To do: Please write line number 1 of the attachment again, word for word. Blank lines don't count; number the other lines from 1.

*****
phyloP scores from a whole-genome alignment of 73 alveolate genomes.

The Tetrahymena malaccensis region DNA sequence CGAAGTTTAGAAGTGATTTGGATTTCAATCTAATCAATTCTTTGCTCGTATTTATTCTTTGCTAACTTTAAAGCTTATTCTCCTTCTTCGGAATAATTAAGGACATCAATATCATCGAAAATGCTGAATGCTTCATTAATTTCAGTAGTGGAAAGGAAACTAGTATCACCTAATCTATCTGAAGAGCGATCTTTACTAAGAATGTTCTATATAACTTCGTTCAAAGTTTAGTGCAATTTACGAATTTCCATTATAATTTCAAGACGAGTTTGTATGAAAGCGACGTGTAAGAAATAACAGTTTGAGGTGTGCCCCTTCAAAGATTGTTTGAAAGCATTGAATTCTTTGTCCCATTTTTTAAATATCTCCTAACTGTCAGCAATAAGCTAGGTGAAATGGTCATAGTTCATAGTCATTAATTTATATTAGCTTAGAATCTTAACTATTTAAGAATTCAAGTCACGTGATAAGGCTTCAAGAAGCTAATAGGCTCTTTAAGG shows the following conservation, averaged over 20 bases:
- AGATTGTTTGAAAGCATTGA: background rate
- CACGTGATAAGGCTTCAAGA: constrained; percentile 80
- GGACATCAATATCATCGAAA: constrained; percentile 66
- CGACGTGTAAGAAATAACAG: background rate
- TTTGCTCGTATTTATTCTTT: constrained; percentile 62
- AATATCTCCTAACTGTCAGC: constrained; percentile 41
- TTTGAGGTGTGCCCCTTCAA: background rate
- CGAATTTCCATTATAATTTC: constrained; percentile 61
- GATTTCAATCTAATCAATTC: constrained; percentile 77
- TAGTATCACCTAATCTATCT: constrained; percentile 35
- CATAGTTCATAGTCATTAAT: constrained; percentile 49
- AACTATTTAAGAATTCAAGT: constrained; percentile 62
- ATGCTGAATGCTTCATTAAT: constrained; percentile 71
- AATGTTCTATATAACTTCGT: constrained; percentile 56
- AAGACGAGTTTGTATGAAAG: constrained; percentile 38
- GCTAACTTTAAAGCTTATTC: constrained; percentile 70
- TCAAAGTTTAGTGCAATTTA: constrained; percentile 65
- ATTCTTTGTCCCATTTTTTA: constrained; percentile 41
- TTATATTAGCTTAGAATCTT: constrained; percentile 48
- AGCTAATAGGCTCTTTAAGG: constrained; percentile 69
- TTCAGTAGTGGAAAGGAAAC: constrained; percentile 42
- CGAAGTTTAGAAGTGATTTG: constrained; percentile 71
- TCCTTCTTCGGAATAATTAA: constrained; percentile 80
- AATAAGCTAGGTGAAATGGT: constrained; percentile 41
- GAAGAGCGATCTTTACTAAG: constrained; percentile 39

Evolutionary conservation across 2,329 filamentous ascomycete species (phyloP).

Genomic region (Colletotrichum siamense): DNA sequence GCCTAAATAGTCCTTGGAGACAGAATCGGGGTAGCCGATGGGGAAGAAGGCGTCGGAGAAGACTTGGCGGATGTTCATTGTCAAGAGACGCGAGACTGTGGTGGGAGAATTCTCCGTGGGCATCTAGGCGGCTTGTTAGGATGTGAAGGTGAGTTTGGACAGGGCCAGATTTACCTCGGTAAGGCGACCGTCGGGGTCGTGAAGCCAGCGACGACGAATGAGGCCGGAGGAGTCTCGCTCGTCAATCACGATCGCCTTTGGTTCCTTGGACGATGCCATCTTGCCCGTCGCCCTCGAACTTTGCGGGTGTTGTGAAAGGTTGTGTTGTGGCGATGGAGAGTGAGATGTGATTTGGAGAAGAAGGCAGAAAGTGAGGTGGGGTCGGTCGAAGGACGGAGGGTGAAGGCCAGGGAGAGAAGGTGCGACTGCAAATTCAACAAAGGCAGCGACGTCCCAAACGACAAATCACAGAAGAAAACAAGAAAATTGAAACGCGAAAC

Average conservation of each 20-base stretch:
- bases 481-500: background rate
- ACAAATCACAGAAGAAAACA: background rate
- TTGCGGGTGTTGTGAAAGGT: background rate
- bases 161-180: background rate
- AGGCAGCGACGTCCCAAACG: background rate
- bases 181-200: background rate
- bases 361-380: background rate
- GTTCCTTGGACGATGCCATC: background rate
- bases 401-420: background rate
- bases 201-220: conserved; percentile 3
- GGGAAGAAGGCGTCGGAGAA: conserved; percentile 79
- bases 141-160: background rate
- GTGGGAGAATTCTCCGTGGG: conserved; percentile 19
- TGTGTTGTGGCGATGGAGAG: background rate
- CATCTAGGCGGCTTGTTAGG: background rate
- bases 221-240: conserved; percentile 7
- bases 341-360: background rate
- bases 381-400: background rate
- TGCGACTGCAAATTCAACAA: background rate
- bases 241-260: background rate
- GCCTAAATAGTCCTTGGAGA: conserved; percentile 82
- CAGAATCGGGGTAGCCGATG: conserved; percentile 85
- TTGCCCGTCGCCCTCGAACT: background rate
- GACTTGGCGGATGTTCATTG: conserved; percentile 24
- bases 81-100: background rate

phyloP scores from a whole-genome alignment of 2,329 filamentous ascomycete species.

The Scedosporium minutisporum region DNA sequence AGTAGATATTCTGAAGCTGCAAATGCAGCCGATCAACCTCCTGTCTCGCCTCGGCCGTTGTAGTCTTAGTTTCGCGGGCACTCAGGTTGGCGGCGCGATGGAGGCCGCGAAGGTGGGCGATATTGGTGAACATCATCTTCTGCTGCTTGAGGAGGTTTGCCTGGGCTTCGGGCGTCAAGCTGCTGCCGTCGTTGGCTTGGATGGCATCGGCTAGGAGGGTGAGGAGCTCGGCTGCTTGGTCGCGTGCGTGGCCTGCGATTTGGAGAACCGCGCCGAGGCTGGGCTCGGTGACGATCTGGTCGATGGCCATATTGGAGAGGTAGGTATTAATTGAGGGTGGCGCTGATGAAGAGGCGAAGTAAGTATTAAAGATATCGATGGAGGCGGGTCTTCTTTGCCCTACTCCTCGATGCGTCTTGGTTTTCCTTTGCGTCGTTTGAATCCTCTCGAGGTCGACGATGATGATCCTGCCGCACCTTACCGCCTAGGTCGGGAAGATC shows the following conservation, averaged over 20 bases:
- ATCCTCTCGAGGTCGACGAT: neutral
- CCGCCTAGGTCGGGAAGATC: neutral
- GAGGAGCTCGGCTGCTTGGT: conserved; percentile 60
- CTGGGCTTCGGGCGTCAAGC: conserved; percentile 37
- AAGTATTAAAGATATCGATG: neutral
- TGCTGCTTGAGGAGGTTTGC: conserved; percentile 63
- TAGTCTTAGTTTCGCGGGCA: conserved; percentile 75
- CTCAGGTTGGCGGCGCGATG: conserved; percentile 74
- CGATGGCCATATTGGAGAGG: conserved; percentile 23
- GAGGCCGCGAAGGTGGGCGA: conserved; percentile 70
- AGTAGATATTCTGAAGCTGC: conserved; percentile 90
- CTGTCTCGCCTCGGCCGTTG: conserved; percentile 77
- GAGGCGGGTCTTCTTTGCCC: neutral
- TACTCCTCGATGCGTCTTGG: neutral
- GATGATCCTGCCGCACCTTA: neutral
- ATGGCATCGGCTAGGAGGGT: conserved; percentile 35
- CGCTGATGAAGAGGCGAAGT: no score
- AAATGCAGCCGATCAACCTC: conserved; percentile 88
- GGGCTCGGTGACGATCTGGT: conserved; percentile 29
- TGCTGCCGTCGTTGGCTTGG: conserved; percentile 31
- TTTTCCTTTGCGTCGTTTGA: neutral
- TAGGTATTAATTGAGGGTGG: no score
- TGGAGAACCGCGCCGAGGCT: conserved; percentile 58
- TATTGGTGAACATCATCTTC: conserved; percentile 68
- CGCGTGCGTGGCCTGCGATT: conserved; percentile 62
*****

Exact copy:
phyloP scores from a whole-genome alignment of 73 alveolate genomes.